Avoiding the arrow keys

For shell users, moving to the arrow keys on the keyboard is something of an antipattern, moving away from the home row so central to touch typists. It therefore helps to find ways to avoid using the arrow keys in order to maintain your flow.


The arrow keys in Bash are used to move back and forth on the current command line (left and right), and up and down through the command history (up and down). This leads to the old shell user’s maxim:

“Those that don’t remember history are doomed to press Up repeatedly.”

There are alternatives to both functions. To move left or right by one character on the command line without deleting characters already placed, we can use Ctrl-B and Ctrl-F.

However, to make things a bit faster, there are four other key combinations to move back and forth on a line that are worth learning too:

  • Alt-B — Move back a word
  • Alt-F — Move forward a word
  • Ctrl-A — Move to the start of the line
  • Ctrl-E — Move to the end of the line

Similarly, to move up and down through history, we can use Ctrl-P and Ctrl-N respectively. Don’t forget that rather than keep tapping one of these, you can search backward or forward through history with Ctrl-R and Ctrl-S.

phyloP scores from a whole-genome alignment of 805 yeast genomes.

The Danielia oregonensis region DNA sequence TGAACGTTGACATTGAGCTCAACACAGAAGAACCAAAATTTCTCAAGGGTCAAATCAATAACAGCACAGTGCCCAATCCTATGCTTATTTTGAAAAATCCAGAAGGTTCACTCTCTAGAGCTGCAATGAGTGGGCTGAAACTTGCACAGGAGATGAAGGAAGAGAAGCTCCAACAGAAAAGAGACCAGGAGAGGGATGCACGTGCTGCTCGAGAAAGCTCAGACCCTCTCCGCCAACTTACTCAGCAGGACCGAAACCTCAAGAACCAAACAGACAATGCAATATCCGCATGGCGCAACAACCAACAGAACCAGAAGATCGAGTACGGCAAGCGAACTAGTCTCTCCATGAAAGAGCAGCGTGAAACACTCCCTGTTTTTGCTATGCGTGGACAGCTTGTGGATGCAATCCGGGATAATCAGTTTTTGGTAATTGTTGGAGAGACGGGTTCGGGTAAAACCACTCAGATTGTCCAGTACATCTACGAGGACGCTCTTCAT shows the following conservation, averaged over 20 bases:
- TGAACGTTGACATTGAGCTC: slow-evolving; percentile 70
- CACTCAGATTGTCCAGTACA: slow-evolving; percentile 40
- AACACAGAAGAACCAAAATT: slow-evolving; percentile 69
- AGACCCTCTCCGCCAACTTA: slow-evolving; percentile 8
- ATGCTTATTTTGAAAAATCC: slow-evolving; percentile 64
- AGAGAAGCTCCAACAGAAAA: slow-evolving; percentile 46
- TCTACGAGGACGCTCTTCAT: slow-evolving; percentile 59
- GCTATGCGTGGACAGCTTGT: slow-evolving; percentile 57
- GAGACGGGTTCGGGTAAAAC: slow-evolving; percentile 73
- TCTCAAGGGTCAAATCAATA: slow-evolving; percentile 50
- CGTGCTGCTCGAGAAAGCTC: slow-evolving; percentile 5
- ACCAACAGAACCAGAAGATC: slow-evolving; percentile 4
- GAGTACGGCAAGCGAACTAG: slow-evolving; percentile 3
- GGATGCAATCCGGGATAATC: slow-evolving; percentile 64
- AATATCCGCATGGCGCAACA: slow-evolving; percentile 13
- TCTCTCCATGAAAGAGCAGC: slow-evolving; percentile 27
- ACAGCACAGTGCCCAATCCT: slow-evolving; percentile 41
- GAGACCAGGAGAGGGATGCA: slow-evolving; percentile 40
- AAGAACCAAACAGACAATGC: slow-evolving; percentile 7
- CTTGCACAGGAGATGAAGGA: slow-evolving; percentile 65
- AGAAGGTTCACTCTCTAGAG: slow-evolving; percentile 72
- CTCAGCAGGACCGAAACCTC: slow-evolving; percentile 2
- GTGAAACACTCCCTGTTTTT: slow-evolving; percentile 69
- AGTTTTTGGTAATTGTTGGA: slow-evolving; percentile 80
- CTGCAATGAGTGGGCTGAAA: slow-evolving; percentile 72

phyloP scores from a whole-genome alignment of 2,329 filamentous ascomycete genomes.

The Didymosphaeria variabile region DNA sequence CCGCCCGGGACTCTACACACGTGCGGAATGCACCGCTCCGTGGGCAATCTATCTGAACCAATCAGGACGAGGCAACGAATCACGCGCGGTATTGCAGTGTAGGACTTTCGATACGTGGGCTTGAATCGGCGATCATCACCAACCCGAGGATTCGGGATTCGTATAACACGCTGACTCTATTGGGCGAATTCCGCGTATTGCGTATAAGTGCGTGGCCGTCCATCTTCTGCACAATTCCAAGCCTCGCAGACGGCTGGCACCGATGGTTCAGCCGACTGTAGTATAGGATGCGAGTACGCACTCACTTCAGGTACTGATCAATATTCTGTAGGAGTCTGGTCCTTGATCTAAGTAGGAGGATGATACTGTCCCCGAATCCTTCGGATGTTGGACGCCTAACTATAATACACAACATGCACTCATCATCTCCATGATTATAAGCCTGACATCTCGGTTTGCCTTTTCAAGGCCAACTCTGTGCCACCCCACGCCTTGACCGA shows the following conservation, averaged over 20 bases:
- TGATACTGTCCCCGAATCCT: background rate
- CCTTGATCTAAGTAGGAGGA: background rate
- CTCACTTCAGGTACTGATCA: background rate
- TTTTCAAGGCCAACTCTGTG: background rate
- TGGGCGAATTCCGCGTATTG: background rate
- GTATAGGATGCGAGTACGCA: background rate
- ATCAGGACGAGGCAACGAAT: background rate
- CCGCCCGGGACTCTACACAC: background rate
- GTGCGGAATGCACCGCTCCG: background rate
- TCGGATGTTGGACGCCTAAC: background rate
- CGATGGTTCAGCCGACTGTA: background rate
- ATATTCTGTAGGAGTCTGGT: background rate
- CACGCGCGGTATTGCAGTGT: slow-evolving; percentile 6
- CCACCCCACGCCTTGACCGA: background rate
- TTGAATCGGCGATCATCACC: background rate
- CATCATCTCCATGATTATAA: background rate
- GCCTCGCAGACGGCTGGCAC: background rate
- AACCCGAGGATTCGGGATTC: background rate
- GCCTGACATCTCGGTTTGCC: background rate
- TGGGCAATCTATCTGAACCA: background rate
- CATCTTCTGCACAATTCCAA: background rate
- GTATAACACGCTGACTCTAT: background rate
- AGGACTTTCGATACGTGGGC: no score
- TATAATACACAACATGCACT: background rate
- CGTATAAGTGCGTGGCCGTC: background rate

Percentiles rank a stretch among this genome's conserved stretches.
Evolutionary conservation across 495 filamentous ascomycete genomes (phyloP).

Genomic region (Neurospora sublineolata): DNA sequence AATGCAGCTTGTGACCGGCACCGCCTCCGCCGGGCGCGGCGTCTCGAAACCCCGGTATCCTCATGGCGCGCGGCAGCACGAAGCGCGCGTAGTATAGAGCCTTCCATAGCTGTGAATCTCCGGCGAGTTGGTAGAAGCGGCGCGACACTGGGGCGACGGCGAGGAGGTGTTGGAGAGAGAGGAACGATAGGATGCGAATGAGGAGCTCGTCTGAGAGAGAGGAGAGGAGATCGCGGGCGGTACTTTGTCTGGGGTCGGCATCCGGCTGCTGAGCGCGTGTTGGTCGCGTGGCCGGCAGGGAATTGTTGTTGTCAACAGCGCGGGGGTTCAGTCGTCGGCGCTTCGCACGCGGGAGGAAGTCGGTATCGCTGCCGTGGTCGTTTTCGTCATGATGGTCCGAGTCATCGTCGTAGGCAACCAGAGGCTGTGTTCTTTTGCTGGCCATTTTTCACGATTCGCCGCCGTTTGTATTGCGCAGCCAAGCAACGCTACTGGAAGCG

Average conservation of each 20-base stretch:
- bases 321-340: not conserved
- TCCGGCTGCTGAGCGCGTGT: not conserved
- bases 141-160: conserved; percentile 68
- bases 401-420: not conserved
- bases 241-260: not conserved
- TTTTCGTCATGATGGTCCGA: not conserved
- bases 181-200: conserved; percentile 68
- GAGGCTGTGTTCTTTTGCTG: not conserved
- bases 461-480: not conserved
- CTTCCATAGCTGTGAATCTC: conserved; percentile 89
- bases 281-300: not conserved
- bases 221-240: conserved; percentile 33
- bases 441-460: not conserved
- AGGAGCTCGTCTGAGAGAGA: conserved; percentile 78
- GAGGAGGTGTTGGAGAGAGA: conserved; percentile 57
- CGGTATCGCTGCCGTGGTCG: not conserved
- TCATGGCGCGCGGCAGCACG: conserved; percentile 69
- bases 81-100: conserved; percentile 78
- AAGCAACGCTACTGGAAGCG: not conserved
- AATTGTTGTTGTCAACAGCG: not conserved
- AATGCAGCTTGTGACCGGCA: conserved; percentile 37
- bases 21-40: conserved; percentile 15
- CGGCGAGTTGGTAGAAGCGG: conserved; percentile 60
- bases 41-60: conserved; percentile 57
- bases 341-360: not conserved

Whoops, I think I just taught you some Emacs.


To avoid the arrow keys in normal mode in Vim, use h, j, k, and l instead. This can take a little getting used to, but the benefits in terms of comfort for your hands and speed is easily worth it; using the arrow keys is one of the Vim anti-patterns.

If you’re asking “How do I avoid the arrow keys to move in insert mode?”, the answer is that you shouldn’t be moving in insert mode at all; it’s inefficient. When in insert mode you should be inserting text, and maybe using backspace or delete every now and then. To move through text, switching back to normal mode is vastly more efficient.

Moving in command mode is similar. If you need to move around on the command line, in most cases you should pull up the command window so that you can edit the command in normal mode, and then just tap Enter to run it.

In general, when you start thinking about moving through any kind of text, you should reflexively hit Esc or Ctrl-[ to go into normal mode, in order to take advantage of a whole keyboard’s worth of navigation shortcuts.

8 thoughts on “Avoiding the arrow keys

  1. Pingback: BASH history articles | kossboss

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